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Home / Articles / News / News /  Generous soldiers, stingy prosecutors
. . . .
Wednesday, Dec 19, 2012

Generous soldiers, stingy prosecutors

Who are the big givers and big scrooges in San Diego's Combined Federal Campaign?

By Dave Maass
bonus Dollar Bill and Pledge Form

Federal employees in San Diego and Imperial counties collectively contribute more than $6 million per year to nonprofits through the Combined Federal Campaign (CFC), the nation’s largest workplace charity drive.

The CFC, as it’s explained in the official video (an eight-minute Schoolhouse Rock rip-off featuring Dollar Bill and his friend Pledge Form), allows public employees to set aside money, either in donations or through payroll deductions, for a long list of preapproved nonprofit organizations. Established in 1961, it’s the only program authorized to solicit charitable donations in federal workplaces.

Each jurisdiction appoints campaign coordinators—in Southern California, Rear Admiral Dixon Smith of the Navy and Brigadier General Vincent Coglianese of the Marines—and sets a campaign goal. This year, federal employees in the region hope to raise $6.15 million, a 2-percent uptick from last year’s total.

More than 4,000 charities are eligible. In 2011, top organizations supported by local employees included St. Jude Children’s Research Hospital, Wounded Warrior Project, American Red Cross, American Cancer Society and American Society for the Prevention of Cruelty to Animals. The campaign also includes smaller charities; of the $3.17 million in online pledges recorded so far this year, money is set aside for groups such as U.S. Chess Trust, Gluten Intolerance Group of North America and Israel Guide Dog Center for the Blind. Federal employees have also pledged money to religious causes including Christian Comics, Catholics United for Life and Mustard Seed African School Ministries.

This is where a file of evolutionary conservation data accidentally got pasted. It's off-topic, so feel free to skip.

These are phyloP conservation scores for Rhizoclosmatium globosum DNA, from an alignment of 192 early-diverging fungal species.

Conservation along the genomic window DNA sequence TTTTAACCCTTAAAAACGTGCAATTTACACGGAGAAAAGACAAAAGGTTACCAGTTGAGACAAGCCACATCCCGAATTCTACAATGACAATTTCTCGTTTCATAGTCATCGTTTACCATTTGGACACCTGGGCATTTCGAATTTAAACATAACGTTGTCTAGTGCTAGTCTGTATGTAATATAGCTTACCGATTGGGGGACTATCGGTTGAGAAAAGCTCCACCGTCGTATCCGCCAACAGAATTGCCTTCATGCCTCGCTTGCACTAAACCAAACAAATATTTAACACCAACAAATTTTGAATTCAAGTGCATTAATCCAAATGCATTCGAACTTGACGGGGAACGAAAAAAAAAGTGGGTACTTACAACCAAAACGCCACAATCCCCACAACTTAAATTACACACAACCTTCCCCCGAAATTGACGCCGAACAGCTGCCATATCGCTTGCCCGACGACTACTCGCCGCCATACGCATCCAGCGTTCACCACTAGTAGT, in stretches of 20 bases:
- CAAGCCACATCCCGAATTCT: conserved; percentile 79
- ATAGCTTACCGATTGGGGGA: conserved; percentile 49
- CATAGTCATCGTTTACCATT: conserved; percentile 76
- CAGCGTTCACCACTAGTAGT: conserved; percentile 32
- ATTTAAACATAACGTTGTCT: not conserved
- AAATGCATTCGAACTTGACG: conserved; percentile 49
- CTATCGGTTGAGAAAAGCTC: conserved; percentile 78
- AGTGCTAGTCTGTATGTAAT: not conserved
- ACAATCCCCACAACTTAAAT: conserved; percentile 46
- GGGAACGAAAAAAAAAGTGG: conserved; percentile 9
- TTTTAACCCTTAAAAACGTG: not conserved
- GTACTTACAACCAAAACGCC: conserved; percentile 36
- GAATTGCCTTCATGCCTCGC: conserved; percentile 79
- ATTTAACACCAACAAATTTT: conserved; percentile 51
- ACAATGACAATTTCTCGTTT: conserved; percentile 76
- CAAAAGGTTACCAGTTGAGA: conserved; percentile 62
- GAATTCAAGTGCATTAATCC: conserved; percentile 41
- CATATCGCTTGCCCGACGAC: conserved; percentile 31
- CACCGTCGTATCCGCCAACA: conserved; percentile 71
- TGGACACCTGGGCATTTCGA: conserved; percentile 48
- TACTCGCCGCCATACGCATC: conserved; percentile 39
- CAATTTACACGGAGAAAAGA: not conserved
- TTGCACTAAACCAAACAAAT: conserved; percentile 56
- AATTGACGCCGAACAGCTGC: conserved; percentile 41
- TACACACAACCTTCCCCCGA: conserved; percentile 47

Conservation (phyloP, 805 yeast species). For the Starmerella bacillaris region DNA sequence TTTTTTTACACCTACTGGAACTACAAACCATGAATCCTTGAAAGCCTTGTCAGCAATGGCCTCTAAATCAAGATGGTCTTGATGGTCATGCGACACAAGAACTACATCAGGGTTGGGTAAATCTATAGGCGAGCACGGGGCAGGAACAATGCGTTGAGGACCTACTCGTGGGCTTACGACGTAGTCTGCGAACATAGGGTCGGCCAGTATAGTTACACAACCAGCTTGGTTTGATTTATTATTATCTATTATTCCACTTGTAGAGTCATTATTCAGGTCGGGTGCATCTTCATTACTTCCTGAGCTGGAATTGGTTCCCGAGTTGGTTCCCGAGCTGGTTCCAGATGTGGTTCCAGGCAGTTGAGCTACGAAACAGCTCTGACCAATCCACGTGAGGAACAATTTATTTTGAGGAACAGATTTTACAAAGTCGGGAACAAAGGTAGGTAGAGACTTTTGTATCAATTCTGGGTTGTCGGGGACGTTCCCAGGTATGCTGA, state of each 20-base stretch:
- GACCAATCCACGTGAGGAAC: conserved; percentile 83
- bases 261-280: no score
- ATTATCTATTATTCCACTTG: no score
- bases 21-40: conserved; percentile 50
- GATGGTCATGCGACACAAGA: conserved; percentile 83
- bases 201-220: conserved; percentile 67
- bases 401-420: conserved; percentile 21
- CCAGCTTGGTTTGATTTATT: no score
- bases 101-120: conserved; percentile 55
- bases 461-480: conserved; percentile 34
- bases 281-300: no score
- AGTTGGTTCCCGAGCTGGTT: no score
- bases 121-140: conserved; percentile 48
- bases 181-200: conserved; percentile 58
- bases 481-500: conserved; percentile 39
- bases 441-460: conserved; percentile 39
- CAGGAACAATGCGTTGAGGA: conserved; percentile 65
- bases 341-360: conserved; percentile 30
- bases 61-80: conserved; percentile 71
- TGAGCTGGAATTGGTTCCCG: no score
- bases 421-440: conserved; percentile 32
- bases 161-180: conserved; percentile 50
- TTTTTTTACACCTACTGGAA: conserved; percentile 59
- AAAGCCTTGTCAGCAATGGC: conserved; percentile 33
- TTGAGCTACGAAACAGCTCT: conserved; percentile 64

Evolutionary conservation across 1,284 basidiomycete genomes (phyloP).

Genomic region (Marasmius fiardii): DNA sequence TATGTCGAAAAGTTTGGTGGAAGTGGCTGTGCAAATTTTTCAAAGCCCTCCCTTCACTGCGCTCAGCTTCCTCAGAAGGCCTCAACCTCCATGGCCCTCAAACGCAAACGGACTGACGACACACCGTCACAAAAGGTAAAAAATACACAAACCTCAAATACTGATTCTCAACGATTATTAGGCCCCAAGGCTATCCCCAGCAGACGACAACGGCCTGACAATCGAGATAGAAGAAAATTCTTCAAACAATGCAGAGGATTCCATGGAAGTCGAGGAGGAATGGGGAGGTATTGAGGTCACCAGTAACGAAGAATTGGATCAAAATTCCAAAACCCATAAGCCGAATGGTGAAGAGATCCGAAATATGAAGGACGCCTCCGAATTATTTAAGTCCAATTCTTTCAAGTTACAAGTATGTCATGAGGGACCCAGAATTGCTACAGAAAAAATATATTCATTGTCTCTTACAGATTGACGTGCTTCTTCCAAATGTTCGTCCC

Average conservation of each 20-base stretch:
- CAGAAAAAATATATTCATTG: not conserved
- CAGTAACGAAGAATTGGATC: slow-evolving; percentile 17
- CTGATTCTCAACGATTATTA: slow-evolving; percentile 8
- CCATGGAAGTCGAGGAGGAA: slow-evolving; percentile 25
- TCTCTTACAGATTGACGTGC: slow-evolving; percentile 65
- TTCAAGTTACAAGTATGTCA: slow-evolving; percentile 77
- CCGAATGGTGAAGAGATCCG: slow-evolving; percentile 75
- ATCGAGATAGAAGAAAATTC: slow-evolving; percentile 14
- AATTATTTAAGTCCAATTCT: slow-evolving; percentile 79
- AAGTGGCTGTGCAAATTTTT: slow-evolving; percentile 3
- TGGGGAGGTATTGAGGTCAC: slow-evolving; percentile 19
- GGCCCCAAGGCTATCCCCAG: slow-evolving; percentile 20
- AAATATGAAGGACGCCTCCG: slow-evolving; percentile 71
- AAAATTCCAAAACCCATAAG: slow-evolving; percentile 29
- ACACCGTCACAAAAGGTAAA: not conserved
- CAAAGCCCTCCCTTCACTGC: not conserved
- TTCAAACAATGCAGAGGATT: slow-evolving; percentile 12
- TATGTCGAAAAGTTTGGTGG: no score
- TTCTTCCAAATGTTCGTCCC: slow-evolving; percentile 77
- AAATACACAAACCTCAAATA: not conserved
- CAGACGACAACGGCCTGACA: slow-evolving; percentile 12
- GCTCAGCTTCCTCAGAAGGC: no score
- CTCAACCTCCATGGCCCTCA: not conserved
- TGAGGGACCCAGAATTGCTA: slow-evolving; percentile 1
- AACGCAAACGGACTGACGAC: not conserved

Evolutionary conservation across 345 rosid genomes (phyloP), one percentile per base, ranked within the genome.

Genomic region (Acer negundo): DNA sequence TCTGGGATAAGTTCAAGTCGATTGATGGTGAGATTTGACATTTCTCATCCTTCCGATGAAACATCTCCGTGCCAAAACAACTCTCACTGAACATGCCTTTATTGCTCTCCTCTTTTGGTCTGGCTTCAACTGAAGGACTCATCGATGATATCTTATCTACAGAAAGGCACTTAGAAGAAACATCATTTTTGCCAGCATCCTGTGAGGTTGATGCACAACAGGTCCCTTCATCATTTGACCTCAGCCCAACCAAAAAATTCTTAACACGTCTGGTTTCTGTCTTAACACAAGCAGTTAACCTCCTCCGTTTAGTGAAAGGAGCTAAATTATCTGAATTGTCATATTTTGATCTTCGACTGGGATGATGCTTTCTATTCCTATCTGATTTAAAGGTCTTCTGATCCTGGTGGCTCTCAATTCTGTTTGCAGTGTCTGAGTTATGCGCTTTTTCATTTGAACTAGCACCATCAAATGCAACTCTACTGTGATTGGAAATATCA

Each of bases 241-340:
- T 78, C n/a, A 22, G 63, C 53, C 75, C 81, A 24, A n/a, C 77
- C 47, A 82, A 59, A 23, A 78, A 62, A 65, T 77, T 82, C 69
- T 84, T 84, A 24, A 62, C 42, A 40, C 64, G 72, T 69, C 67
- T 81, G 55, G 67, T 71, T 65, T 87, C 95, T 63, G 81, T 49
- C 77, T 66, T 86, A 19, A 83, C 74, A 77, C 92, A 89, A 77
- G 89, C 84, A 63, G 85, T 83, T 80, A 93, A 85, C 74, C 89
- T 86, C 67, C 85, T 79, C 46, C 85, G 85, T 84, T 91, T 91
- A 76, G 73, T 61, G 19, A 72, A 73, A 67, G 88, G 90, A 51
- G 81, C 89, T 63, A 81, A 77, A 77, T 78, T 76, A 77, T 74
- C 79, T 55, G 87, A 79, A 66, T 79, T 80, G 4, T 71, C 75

The bulk of the money comes from military personnel ($4.2 million in 2011), followed by Department of Homeland Security employees ($971,000), including Customs and Border Patrol, and U.S. Postal Service workers ($318,000).

Not all departments are as generous.

Of the next 25 largest local offices, the U.S. District Court, which includes judges and magistrates, had the lowest participation rate. Seven of 225 court employees contributed a combined $5,842 in 2010. No one from the court participated in 2011. The U.S.  Attorney’s office wasn’t far behind; only 12 of 250 employees participated in 2010, contributing $5,600, and eight participated in 2011, donating $3,700. (Meanwhile, more than a hundred other local Department of Justice employees donated tens of thousands; In 2011, FBI personnel donated $21,000, DEA personnel donated $26,000 and U.S. Marshalls personnel donated $13,000.)

So far this year, only five court and two U.S. Attorney employees have registered pledges online.

U.S. Attorney spokesperson Kelly Thornton says many employees “choose to donate their time and dollars to charitable organizations separate from the CFC opportunity. This is a highly personal decision that is entirely up to each individual employee.”


Email davem@sdcitybeat.com or follow him on Twitter @DaveMaass.




 
 
 
 
 
 
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